Speaker: Winston Mano, Media and Development, University of Westminster
Zimbabwe's "Look East Policy" was designed to take advantage of the on-going geopolitical shifts in the world economy by increasing its commercial links with South East Asian countries. However, Zimbabwe has mainly dealt with China. Since 1980, Zimbabwean leader Robert Mugabe has visited China 14 times, with the last visit in August 2014. The Chinese interventions in Zimbabwe are rapidly growing, covering critical sectors such as transport, communication, mining, health, energy, education, hospitality and agriculture. Research on Sino-Zimbabwe relations is mainly on the scope and dimension of Chinese expansion. By analyzing how journalists, politicians, students, workers, amongst others, the paper provides a unique account of the emerging perceptions of China in Zimbabwe.
The findings show a diverse range of views but these can be reduced to three main types. In discussing the mixed perceptions, the research invokes Nyamnjoh's (2012) metaphor of the blind men and an elephant, in which perceptions can be influenced by prior assumptions, lack of familiarity and prejudices. The research is also important in terms of conceptualizing power between countries in the global South. Power between states is often perceived as a system of total domination, with one country in complete control of another. Using Foucault's (1980) concept of power as a "network of relations" the paper expands the perception of power between countries by considering the way it works uni-directionally and at multi-levels. The paper offers original insights into perceptions of China in Zimbabwe and into the processes behind the changing global media world order that has been thus far dominated by the West.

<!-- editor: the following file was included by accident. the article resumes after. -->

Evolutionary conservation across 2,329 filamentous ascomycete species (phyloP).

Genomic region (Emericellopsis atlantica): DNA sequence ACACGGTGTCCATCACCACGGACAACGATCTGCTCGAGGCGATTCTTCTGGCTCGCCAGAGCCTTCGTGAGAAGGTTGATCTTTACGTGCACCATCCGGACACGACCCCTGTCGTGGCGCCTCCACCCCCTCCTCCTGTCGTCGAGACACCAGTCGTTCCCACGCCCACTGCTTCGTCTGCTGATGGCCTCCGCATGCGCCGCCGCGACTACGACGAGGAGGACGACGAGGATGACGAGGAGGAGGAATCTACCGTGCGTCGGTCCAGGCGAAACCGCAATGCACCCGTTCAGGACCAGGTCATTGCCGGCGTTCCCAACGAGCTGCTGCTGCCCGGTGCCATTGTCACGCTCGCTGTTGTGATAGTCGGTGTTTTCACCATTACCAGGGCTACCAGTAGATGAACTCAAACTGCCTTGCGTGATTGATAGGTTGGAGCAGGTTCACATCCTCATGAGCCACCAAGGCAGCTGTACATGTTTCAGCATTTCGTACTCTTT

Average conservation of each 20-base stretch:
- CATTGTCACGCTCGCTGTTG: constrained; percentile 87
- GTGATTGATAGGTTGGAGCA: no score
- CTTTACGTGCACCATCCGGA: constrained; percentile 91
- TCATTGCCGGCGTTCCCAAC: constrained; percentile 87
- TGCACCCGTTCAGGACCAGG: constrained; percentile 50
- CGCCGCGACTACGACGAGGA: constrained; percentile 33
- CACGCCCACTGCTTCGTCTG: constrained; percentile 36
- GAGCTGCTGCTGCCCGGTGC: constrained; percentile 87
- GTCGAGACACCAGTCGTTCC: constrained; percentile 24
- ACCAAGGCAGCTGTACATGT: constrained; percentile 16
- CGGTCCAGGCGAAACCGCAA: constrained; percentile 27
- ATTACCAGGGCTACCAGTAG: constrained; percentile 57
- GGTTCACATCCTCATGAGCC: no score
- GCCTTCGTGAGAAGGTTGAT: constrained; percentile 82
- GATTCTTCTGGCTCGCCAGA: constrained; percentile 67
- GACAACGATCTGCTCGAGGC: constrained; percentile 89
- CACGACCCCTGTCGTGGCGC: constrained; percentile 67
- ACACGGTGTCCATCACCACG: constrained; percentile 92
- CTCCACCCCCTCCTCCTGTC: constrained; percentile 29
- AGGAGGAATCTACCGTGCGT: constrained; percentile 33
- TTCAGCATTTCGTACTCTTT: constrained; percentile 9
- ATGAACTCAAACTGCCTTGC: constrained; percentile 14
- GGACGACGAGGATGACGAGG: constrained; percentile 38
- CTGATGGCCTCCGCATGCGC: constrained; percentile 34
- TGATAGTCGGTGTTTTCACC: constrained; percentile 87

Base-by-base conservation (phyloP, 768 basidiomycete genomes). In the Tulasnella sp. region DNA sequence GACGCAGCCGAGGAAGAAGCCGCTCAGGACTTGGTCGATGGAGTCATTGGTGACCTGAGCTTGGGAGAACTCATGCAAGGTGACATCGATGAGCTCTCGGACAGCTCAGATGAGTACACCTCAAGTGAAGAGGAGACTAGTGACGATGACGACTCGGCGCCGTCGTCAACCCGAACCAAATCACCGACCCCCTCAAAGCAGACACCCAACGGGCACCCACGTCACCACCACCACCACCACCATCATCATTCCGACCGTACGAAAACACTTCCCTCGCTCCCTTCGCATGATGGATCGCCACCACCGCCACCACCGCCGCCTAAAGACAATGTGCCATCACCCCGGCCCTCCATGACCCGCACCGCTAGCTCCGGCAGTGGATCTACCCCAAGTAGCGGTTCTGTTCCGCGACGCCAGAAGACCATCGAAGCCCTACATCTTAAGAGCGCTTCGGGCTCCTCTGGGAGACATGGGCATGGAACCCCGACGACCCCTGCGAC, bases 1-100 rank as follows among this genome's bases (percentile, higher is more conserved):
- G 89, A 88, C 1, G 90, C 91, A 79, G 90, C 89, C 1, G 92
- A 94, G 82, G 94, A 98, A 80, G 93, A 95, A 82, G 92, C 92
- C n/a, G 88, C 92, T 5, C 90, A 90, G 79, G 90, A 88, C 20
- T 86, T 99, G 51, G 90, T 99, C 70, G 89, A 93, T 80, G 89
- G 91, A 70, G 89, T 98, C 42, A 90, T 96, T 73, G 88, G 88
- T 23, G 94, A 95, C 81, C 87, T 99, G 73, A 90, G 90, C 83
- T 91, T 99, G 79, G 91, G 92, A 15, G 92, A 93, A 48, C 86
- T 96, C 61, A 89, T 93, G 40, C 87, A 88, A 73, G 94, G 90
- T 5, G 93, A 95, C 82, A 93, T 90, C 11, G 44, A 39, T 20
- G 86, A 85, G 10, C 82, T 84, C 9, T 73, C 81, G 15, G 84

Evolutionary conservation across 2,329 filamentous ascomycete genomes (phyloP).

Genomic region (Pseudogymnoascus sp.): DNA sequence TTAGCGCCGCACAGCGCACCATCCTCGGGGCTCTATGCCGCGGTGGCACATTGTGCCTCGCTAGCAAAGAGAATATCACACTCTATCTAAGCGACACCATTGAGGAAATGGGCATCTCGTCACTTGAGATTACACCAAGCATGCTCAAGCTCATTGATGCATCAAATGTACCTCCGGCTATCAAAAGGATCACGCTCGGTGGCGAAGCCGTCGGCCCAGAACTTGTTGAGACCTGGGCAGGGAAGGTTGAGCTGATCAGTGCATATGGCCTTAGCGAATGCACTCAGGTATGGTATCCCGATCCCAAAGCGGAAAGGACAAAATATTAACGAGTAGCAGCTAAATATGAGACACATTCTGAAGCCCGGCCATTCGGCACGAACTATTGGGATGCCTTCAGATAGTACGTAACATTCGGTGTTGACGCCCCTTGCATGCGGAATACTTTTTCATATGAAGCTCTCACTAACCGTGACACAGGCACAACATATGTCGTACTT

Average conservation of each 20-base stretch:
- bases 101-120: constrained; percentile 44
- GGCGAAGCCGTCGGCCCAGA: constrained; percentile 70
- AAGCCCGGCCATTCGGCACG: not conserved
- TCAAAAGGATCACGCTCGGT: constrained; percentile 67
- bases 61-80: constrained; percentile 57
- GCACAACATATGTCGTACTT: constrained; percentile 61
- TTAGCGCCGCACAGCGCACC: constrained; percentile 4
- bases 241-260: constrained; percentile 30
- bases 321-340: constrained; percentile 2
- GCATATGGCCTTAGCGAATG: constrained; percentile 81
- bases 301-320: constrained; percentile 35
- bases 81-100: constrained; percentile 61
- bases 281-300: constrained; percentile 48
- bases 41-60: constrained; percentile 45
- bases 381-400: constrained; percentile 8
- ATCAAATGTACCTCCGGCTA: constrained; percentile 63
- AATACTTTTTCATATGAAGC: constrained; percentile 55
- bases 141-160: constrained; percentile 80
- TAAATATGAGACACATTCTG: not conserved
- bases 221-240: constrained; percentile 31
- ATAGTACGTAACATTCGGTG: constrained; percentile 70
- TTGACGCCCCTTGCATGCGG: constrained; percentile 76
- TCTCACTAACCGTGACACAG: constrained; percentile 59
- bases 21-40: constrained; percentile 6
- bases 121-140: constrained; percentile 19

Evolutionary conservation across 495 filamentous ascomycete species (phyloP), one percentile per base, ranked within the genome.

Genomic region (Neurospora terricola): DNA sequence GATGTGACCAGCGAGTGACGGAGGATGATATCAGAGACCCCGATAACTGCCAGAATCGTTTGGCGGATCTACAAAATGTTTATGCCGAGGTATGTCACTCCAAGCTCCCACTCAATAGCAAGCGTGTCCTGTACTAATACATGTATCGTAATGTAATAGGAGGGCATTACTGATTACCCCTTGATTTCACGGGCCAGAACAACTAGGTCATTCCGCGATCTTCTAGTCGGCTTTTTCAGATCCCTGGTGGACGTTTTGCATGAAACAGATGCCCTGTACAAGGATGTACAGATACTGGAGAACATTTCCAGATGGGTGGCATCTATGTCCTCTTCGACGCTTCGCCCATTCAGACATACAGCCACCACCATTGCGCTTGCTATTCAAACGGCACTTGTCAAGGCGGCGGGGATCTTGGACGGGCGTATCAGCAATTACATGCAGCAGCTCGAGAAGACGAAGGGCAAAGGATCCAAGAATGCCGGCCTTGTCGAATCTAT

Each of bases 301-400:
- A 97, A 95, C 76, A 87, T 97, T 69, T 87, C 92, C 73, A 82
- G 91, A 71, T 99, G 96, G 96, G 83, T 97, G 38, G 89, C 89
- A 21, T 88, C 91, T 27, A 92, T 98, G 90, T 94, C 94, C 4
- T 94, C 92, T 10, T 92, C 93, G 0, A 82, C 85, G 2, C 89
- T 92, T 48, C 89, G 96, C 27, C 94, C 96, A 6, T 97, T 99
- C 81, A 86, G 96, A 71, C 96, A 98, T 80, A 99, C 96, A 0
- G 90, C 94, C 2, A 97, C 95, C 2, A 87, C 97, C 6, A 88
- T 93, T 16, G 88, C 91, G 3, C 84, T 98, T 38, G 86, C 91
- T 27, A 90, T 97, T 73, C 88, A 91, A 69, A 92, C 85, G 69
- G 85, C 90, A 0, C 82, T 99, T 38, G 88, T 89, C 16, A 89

About the speaker
Winston Mano is a Reader and Course Leader of the MA in Media and Development and current Director of the Africa Media Centre at the University of Westminster.He is also the Principal Editor of the Journal of African Media Studies published by Intellect Ltd. He joined the University of Westminster's Communication and Media Research Institute (CAMRI) from the University of Zimbabwe in 2000. He has studied in Zimbabwe, Norway and Britain.
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When & where
12.00pm - 1.00pmTuesday 24th February 2015